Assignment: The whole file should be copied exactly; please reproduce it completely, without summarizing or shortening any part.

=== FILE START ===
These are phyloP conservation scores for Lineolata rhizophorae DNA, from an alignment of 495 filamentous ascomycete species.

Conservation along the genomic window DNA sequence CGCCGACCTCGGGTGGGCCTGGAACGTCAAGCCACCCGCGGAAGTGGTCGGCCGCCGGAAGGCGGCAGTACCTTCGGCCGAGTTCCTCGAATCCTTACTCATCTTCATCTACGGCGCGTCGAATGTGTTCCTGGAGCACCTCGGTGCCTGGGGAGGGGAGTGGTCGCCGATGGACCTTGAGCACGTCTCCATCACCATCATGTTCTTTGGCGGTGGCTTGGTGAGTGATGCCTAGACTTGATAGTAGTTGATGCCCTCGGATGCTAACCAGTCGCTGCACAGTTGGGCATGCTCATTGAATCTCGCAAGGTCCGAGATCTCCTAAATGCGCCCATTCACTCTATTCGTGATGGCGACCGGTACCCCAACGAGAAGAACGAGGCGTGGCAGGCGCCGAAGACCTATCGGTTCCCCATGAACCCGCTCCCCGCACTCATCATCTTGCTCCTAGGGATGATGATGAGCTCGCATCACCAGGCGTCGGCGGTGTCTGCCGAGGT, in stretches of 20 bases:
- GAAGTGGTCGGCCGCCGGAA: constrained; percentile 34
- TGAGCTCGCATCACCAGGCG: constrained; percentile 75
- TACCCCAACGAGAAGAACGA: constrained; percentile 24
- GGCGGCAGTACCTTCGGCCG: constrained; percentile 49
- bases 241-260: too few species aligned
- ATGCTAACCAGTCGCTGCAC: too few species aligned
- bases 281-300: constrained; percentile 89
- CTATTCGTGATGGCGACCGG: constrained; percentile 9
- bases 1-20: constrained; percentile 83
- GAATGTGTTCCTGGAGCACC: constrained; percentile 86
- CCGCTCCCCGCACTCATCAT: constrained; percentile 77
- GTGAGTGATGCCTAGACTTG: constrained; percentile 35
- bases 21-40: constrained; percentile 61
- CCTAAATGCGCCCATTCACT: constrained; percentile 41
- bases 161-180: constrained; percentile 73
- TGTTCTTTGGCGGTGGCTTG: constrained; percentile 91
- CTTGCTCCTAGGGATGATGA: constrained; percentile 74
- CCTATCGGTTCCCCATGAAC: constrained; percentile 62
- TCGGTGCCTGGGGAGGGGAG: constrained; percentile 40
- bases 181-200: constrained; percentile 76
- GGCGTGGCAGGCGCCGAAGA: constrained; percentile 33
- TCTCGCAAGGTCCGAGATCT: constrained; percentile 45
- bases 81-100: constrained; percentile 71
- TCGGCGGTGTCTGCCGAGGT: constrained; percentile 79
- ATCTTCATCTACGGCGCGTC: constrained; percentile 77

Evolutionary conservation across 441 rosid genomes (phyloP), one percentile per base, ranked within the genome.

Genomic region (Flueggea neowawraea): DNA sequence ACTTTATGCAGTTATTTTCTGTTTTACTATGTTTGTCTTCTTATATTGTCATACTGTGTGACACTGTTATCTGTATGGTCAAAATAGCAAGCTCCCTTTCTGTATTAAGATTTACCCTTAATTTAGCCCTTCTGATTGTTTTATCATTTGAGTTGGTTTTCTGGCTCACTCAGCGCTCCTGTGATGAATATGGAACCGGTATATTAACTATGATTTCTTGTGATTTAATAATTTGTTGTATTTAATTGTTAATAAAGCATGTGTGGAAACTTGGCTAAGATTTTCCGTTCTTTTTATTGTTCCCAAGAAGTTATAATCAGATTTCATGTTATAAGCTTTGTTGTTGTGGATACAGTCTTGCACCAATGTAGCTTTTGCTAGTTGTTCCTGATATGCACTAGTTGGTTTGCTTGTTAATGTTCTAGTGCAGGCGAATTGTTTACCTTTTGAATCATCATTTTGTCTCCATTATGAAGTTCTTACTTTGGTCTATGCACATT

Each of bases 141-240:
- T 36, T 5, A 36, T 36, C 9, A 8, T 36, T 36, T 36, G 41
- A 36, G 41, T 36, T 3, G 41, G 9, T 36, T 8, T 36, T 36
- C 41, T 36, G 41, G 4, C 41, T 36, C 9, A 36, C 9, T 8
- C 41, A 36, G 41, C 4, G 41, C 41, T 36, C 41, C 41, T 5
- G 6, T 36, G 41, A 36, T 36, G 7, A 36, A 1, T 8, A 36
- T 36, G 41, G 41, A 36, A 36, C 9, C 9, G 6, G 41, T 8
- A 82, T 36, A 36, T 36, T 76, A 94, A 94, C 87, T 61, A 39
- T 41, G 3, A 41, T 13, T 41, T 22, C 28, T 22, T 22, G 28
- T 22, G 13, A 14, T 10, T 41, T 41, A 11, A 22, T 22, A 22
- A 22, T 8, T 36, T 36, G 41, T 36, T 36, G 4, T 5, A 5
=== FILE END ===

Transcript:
These are phyloP conservation scores for Lineolata rhizophorae DNA, from an alignment of 495 filamentous ascomycete species.

Conservation along the genomic window DNA sequence CGCCGACCTCGGGTGGGCCTGGAACGTCAAGCCACCCGCGGAAGTGGTCGGCCGCCGGAAGGCGGCAGTACCTTCGGCCGAGTTCCTCGAATCCTTACTCATCTTCATCTACGGCGCGTCGAATGTGTTCCTGGAGCACCTCGGTGCCTGGGGAGGGGAGTGGTCGCCGATGGACCTTGAGCACGTCTCCATCACCATCATGTTCTTTGGCGGTGGCTTGGTGAGTGATGCCTAGACTTGATAGTAGTTGATGCCCTCGGATGCTAACCAGTCGCTGCACAGTTGGGCATGCTCATTGAATCTCGCAAGGTCCGAGATCTCCTAAATGCGCCCATTCACTCTATTCGTGATGGCGACCGGTACCCCAACGAGAAGAACGAGGCGTGGCAGGCGCCGAAGACCTATCGGTTCCCCATGAACCCGCTCCCCGCACTCATCATCTTGCTCCTAGGGATGATGATGAGCTCGCATCACCAGGCGTCGGCGGTGTCTGCCGAGGT, in stretches of 20 bases:
- GAAGTGGTCGGCCGCCGGAA: constrained; percentile 34
- TGAGCTCGCATCACCAGGCG: constrained; percentile 75
- TACCCCAACGAGAAGAACGA: constrained; percentile 24
- GGCGGCAGTACCTTCGGCCG: constrained; percentile 49
- bases 241-260: too few species aligned
- ATGCTAACCAGTCGCTGCAC: too few species aligned
- bases 281-300: constrained; percentile 89
- CTATTCGTGATGGCGACCGG: constrained; percentile 9
- bases 1-20: constrained; percentile 83
- GAATGTGTTCCTGGAGCACC: constrained; percentile 86
- CCGCTCCCCGCACTCATCAT: constrained; percentile 77
- GTGAGTGATGCCTAGACTTG: constrained; percentile 35
- bases 21-40: constrained; percentile 61
- CCTAAATGCGCCCATTCACT: constrained; percentile 41
- bases 161-180: constrained; percentile 73
- TGTTCTTTGGCGGTGGCTTG: constrained; percentile 91
- CTTGCTCCTAGGGATGATGA: constrained; percentile 74
- CCTATCGGTTCCCCATGAAC: constrained; percentile 62
- TCGGTGCCTGGGGAGGGGAG: constrained; percentile 40
- bases 181-200: constrained; percentile 76
- GGCGTGGCAGGCGCCGAAGA: constrained; percentile 33
- TCTCGCAAGGTCCGAGATCT: constrained; percentile 45
- bases 81-100: constrained; percentile 71
- TCGGCGGTGTCTGCCGAGGT: constrained; percentile 79
- ATCTTCATCTACGGCGCGTC: constrained; percentile 77

Evolutionary conservation across 441 rosid genomes (phyloP), one percentile per base, ranked within the genome.

Genomic region (Flueggea neowawraea): DNA sequence ACTTTATGCAGTTATTTTCTGTTTTACTATGTTTGTCTTCTTATATTGTCATACTGTGTGACACTGTTATCTGTATGGTCAAAATAGCAAGCTCCCTTTCTGTATTAAGATTTACCCTTAATTTAGCCCTTCTGATTGTTTTATCATTTGAGTTGGTTTTCTGGCTCACTCAGCGCTCCTGTGATGAATATGGAACCGGTATATTAACTATGATTTCTTGTGATTTAATAATTTGTTGTATTTAATTGTTAATAAAGCATGTGTGGAAACTTGGCTAAGATTTTCCGTTCTTTTTATTGTTCCCAAGAAGTTATAATCAGATTTCATGTTATAAGCTTTGTTGTTGTGGATACAGTCTTGCACCAATGTAGCTTTTGCTAGTTGTTCCTGATATGCACTAGTTGGTTTGCTTGTTAATGTTCTAGTGCAGGCGAATTGTTTACCTTTTGAATCATCATTTTGTCTCCATTATGAAGTTCTTACTTTGGTCTATGCACATT

Each of bases 141-240:
- T 36, T 5, A 36, T 36, C 9, A 8, T 36, T 36, T 36, G 41
- A 36, G 41, T 36, T 3, G 41, G 9, T 36, T 8, T 36, T 36
- C 41, T 36, G 41, G 4, C 41, T 36, C 9, A 36, C 9, T 8
- C 41, A 36, G 41, C 4, G 41, C 41, T 36, C 41, C 41, T 5
- G 6, T 36, G 41, A 36, T 36, G 7, A 36, A 1, T 8, A 36
- T 36, G 41, G 41, A 36, A 36, C 9, C 9, G 6, G 41, T 8
- A 82, T 36, A 36, T 36, T 76, A 94, A 94, C 87, T 61, A 39
- T 41, G 3, A 41, T 13, T 41, T 22, C 28, T 22, T 22, G 28
- T 22, G 13, A 14, T 10, T 41, T 41, A 11, A 22, T 22, A 22
- A 22, T 8, T 36, T 36, G 41, T 36, T 36, G 4, T 5, A 5